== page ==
Its hard to believe that we’ve reached a point where most of the current generation of video game consoles are now four or five years old. The traditional technology curve of video game lifespans would suggest we should be on the cusp of a new generation of consoles but so far, none of the big three companies have blinked and all are pushing ahead with their current models. The cost of game production has soared and in the current economic climate, it doesn’t seem to make sense for any company to launch a new console that pushes the graphical boundaries much further. In particular, the once mighty Japanese software companies seem to be struggling with the existing generation of consoles with both the latest instalments of Final Fantasy and Gran Turismo taking the better part of half a decade to produce.
That said, all three major hardware developers have dipped into some kind of hardware peripheral upgrade to keep their consoles fresh. Last year Nintendo released the Wii Motion Plus which has turned out to have some rather shitty software support. Only a handful of titles came out this year that require Motion Plus and I can’t really think of any of them that captured the gaming public’s attention. This year, Microsoft and Sony both launched their casual-market targeted add-ons: The Playstation Move and the Xbox Kinect. The Move promises to be a more refined variation of the Wii remote and the Kinect eschews the concept of a physical controller entirely and lets the player control the game with voice and body movement. I haven’t tried the Move yet but the Kinect is certainly an interesting offering. I’ll write in more detail about the Kinect soon.
One gaming market that completely died in the arse in 2010 for me personally was the handheld market. I never really got a whole lot of use out of my PSP but in year’s past, some of my favourite titles were played on the Nintendo DS (Mario Kart, Phoenix Wright: Ace Attorney, Professor Layton etc). This year, my DS was collecting dust for most of the year and even the most recent offerings of Professor Layton and Ace Attorney felt pretty tired. Happily in 2011, Nintendo will be releasing a new hardware product called the 3DS which should liven up the portable gaming space significantly. It is expected that Sony will follow suit with a successor to the Playstation Portable. Rumours suggest a hybrid game device/mobile phone is in the works.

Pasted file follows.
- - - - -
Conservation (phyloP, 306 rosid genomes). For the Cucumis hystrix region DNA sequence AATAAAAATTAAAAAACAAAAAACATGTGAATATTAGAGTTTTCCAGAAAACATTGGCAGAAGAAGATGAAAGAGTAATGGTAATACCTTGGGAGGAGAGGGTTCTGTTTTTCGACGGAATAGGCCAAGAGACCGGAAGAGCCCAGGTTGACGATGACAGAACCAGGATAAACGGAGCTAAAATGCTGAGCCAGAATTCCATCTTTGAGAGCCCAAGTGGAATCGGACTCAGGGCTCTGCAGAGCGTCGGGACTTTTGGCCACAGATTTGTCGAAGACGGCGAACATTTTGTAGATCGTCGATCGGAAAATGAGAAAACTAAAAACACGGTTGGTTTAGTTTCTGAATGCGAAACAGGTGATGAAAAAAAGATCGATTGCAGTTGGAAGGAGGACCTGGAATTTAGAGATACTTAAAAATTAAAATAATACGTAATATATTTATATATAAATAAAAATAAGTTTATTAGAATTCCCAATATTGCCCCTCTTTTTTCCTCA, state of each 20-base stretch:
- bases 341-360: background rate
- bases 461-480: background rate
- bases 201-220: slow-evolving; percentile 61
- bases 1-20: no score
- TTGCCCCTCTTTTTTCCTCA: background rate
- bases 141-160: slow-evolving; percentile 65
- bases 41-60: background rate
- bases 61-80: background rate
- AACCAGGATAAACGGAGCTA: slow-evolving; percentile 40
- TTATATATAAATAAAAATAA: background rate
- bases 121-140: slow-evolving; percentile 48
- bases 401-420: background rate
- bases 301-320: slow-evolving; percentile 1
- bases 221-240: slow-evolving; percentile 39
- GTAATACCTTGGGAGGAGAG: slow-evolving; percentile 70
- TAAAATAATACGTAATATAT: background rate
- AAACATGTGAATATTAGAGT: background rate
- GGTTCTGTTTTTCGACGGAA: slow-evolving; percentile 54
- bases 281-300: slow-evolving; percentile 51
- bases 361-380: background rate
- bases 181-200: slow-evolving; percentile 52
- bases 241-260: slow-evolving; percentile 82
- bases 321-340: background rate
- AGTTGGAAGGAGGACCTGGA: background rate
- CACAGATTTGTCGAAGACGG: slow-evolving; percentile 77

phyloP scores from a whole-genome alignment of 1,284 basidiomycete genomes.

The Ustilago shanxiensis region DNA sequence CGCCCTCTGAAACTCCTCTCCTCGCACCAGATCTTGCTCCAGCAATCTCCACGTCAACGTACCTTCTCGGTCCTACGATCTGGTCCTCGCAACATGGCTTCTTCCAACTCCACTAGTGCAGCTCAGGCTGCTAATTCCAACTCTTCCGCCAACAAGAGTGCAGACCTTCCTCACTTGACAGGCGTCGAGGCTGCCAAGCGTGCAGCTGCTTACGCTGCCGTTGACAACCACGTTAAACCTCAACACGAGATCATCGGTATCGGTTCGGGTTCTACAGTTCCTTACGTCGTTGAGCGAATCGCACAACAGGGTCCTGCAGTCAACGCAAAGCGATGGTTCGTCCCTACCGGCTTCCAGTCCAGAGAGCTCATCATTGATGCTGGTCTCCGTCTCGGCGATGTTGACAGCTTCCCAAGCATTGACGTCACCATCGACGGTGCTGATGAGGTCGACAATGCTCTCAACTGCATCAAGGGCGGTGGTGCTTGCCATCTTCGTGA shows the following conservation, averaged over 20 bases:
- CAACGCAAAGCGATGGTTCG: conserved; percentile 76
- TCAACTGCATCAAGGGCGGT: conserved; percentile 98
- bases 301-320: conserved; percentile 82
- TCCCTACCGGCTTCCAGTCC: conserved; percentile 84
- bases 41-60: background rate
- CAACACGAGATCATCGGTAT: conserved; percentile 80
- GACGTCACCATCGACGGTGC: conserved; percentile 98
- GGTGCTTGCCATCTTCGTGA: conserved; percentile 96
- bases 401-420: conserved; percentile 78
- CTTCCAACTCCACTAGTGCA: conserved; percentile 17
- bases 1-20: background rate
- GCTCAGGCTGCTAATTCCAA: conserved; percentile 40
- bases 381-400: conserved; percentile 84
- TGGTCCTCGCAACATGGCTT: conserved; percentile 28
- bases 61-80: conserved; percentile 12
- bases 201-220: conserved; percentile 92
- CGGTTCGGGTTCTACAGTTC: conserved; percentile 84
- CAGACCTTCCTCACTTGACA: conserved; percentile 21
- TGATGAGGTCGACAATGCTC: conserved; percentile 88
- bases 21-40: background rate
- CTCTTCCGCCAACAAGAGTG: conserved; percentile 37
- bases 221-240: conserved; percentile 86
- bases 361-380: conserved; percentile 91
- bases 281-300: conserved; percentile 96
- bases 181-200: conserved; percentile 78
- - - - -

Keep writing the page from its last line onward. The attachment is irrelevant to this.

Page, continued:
Anyway, here’s my ten favourite games of the year. As with 2009, it’s pretty heavily slanted towards the Playstation3 and the Xbox 360. Although there isn’t a great deal of variety in the consoles, there is a healthy variety amongst the games themselves with a mixture of old IPs and new across a range of different genres. I’ve added in brackets which format I played the game on.
Mass Effect 2 (Xbox 360) – Game of the Year
An excellent continuation of Bioware’s big budget expansive space opera franchise. For players who completed the first game, it is a treat to be able to take the same personalized character and build upon their story even further. Key decisions you made in the first game also directly influence your experience in this second instalment. The overall story arc, although more functional than inspired, is still hugely entertaining to see unfold.
Halo: Reach (Xbox 360)
The final Halo game from Bungie sees the developer go out at top of their game. This is easily the most cinematic and expansive campaign mode of the series and I loved how they tied the ending to the game directly to the opening scene of the original. The introduction of powerups into the multiplayer mode gives it a new lease on life and the quality of the multiplayer maps and the size of the community playing it make it one of the most enjoyable multiplayer experiences to be had on the Xbox 360.
Red Dead Redemption (Xbox 360)
This open world Western from Rock Star has a tendency to overwhelm at the start. There is just so much to see and do. Yet despite the scale of the environment, there is plenty of care that has gone into the minutae of the world with plenty of secrets to unlock and some wonderfully imaginative side quests and characters. The highlight of the game for me though is the memorable ending. Although most people should be able to pick what will happen, it makes it no less thought provoking or interesting to experience. I only wish more games would put the time into delivering such a satisfying closure. On a final note, the soundtrack is also of an uncommonly high standard.
Rock Band 3 (Xbox 360)